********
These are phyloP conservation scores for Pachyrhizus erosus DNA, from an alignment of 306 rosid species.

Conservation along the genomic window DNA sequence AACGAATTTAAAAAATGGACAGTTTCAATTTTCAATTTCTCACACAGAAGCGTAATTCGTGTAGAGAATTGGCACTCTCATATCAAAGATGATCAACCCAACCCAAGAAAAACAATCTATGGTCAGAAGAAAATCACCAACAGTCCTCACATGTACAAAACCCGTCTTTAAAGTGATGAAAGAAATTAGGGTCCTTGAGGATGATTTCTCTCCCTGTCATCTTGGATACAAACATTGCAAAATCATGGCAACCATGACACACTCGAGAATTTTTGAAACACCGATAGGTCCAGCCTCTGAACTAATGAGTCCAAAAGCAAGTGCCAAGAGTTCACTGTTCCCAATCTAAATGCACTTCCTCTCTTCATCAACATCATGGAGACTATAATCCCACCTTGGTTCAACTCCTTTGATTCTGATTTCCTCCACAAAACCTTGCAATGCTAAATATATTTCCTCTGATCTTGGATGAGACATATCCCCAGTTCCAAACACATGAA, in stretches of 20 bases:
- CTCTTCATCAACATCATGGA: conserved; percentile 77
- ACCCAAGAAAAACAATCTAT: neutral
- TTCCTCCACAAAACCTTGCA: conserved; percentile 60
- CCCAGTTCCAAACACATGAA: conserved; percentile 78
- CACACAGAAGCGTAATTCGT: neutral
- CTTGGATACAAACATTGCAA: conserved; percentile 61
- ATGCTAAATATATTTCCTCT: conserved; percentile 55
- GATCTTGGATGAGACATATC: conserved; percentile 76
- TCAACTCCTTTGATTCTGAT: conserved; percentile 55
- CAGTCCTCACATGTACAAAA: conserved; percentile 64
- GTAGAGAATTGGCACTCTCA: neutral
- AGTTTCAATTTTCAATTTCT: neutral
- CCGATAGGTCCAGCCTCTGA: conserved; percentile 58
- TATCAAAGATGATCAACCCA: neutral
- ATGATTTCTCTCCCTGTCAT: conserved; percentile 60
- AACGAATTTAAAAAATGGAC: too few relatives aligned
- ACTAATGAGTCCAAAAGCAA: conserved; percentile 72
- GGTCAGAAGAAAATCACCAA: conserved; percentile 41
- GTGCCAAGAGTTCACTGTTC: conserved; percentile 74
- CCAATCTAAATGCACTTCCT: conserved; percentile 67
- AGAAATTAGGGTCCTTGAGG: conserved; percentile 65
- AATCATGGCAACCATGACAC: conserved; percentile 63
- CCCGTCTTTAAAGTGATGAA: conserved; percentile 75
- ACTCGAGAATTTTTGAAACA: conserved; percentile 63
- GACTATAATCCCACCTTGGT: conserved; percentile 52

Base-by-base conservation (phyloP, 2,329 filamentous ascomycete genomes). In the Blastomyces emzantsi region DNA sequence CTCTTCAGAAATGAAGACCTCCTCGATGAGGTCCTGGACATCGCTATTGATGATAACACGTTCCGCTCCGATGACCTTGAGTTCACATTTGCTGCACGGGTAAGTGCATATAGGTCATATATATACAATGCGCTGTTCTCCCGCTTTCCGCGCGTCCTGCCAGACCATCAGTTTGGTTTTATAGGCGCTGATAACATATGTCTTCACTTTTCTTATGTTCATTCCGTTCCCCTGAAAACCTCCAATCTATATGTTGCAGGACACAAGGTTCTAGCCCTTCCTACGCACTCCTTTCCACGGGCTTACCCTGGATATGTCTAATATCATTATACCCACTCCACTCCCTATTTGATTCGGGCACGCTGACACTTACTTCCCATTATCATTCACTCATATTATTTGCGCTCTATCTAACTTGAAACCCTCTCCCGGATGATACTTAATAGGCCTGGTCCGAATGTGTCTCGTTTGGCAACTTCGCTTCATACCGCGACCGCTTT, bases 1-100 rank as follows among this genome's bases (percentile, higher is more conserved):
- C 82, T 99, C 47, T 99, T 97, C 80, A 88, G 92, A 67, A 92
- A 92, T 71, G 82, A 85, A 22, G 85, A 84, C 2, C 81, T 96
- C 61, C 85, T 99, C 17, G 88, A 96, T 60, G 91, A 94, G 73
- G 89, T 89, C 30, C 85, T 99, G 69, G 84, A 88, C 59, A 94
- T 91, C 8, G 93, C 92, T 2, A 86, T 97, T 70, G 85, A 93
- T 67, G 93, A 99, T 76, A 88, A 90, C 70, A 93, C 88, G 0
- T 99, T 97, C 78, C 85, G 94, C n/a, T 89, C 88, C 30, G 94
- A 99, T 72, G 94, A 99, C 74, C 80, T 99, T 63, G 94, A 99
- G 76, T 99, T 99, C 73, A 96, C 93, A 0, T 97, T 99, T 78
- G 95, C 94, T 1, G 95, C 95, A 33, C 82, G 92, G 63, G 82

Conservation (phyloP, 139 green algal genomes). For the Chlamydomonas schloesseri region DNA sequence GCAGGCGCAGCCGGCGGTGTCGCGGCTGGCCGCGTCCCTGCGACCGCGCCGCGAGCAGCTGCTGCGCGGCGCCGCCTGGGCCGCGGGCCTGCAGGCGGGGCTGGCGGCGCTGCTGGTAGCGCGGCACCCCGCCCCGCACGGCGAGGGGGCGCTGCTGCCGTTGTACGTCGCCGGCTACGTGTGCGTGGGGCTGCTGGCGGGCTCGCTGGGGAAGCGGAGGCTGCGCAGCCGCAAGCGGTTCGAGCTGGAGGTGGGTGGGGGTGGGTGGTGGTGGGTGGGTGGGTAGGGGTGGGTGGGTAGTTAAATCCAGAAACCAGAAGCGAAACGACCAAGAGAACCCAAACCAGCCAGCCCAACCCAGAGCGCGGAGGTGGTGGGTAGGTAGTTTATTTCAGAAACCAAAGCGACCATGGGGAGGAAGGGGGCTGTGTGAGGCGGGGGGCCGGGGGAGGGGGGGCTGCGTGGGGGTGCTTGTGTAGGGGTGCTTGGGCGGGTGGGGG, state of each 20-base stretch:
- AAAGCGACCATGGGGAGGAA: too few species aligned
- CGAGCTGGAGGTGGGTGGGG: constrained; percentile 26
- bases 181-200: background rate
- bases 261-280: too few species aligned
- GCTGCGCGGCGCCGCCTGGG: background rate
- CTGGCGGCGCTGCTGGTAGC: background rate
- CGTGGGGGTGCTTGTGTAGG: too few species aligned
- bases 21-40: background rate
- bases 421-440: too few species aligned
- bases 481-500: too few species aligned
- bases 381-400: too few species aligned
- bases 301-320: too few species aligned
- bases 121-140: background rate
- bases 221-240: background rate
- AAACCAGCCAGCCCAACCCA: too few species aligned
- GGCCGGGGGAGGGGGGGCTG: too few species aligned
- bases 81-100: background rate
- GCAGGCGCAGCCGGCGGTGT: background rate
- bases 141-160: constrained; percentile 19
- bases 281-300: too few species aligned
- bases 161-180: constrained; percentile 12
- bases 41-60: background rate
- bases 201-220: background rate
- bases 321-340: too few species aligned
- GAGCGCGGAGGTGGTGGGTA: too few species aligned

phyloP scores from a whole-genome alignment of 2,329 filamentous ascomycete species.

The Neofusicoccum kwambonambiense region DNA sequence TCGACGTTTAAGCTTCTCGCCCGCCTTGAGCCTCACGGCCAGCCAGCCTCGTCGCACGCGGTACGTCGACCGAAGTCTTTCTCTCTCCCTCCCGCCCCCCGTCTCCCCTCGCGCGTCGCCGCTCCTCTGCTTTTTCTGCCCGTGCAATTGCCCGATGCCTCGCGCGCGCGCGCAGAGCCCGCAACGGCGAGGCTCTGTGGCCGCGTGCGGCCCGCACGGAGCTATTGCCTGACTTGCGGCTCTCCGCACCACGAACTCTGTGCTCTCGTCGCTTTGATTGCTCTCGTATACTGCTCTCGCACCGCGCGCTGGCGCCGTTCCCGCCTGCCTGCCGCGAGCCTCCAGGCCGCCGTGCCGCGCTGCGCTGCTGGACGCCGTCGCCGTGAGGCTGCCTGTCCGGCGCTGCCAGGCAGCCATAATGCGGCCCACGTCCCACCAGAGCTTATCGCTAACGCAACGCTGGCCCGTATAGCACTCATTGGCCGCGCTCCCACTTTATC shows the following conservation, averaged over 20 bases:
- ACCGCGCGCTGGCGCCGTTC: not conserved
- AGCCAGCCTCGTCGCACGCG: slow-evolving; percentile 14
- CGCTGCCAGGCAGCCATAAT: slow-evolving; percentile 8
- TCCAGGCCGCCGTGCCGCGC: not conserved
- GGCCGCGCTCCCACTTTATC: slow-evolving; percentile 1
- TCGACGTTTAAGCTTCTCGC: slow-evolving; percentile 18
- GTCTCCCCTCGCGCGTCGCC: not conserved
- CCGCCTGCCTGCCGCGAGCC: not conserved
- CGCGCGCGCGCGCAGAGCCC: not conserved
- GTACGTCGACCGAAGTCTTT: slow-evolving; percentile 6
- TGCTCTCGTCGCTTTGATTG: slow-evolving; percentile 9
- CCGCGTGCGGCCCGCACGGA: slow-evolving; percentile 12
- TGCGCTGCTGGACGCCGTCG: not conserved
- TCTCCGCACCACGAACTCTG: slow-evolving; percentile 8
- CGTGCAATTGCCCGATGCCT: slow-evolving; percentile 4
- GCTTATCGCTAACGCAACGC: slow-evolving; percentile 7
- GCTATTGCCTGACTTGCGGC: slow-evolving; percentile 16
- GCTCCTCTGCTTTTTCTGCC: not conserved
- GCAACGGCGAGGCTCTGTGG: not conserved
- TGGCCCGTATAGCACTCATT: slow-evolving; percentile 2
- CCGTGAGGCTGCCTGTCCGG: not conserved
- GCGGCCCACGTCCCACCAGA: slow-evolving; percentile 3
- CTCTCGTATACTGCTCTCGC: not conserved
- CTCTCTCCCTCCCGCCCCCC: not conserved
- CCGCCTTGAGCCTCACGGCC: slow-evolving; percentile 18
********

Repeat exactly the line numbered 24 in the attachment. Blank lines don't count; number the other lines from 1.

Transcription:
- AATCATGGCAACCATGACAC: conserved; percentile 63